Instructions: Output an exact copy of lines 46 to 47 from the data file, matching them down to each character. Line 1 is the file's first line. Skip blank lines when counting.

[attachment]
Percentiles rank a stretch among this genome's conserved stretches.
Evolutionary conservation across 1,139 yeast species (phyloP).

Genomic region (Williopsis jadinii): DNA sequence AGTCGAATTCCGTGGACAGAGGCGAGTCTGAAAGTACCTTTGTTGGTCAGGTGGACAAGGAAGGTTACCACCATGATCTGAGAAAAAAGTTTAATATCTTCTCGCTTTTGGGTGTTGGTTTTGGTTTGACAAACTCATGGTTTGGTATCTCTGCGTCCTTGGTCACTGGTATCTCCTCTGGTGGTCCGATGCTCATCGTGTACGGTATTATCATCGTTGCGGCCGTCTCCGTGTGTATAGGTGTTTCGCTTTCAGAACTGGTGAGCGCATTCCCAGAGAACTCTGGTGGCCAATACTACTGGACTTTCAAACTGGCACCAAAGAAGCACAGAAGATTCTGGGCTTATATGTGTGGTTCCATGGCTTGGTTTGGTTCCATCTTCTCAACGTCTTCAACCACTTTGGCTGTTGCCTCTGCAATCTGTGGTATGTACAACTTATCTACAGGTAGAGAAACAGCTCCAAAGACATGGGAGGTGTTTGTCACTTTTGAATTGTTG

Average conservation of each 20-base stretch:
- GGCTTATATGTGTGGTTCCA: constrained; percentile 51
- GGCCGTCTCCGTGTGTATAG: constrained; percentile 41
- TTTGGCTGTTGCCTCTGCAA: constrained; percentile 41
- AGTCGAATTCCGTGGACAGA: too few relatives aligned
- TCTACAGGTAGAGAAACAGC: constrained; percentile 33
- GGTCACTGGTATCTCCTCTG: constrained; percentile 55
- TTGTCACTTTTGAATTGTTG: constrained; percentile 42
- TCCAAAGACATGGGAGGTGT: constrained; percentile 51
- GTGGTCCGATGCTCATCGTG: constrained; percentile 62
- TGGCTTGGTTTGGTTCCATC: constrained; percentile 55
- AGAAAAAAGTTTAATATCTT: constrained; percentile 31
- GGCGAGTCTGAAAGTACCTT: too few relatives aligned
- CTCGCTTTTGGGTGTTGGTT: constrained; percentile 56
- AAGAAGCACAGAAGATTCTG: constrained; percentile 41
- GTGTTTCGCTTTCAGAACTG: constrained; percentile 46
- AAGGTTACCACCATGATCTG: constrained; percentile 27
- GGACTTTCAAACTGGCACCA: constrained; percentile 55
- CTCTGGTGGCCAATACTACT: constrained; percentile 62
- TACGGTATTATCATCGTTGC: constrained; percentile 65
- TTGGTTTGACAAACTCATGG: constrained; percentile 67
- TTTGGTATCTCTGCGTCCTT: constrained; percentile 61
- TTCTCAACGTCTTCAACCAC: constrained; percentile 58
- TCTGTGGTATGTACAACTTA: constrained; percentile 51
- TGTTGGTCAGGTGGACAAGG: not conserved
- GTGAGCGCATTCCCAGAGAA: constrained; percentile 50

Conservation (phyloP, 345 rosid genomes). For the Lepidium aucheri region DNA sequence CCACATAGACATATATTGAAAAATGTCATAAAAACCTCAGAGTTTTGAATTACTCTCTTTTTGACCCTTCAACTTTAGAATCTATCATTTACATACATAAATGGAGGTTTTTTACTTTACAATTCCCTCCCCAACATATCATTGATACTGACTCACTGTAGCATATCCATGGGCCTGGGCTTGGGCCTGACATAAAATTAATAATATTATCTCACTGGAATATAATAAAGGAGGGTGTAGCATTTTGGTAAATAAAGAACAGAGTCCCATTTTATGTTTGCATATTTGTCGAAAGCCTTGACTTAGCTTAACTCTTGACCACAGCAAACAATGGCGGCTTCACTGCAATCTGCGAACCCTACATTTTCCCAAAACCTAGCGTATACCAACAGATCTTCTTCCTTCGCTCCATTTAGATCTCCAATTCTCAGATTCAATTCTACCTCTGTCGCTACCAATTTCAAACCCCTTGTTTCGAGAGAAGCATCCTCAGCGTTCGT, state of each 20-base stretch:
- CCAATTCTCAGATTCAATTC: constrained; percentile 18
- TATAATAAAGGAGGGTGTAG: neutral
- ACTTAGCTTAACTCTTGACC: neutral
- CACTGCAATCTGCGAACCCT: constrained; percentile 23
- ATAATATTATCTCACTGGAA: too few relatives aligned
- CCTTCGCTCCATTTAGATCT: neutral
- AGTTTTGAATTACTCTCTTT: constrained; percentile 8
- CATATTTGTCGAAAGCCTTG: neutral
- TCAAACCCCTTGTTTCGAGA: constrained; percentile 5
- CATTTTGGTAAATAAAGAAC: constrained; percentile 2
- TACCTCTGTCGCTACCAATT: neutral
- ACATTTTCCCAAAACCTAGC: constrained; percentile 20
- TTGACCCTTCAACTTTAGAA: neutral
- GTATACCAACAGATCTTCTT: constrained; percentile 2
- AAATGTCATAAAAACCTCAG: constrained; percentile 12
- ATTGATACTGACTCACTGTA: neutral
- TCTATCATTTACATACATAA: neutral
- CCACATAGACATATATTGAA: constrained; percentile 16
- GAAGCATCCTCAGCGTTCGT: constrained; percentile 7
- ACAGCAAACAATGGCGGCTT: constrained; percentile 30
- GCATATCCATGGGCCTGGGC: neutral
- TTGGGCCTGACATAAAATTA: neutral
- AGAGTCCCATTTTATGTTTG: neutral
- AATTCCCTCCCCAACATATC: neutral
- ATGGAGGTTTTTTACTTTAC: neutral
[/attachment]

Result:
- ATTGATACTGACTCACTGTA: neutral
- TCTATCATTTACATACATAA: neutral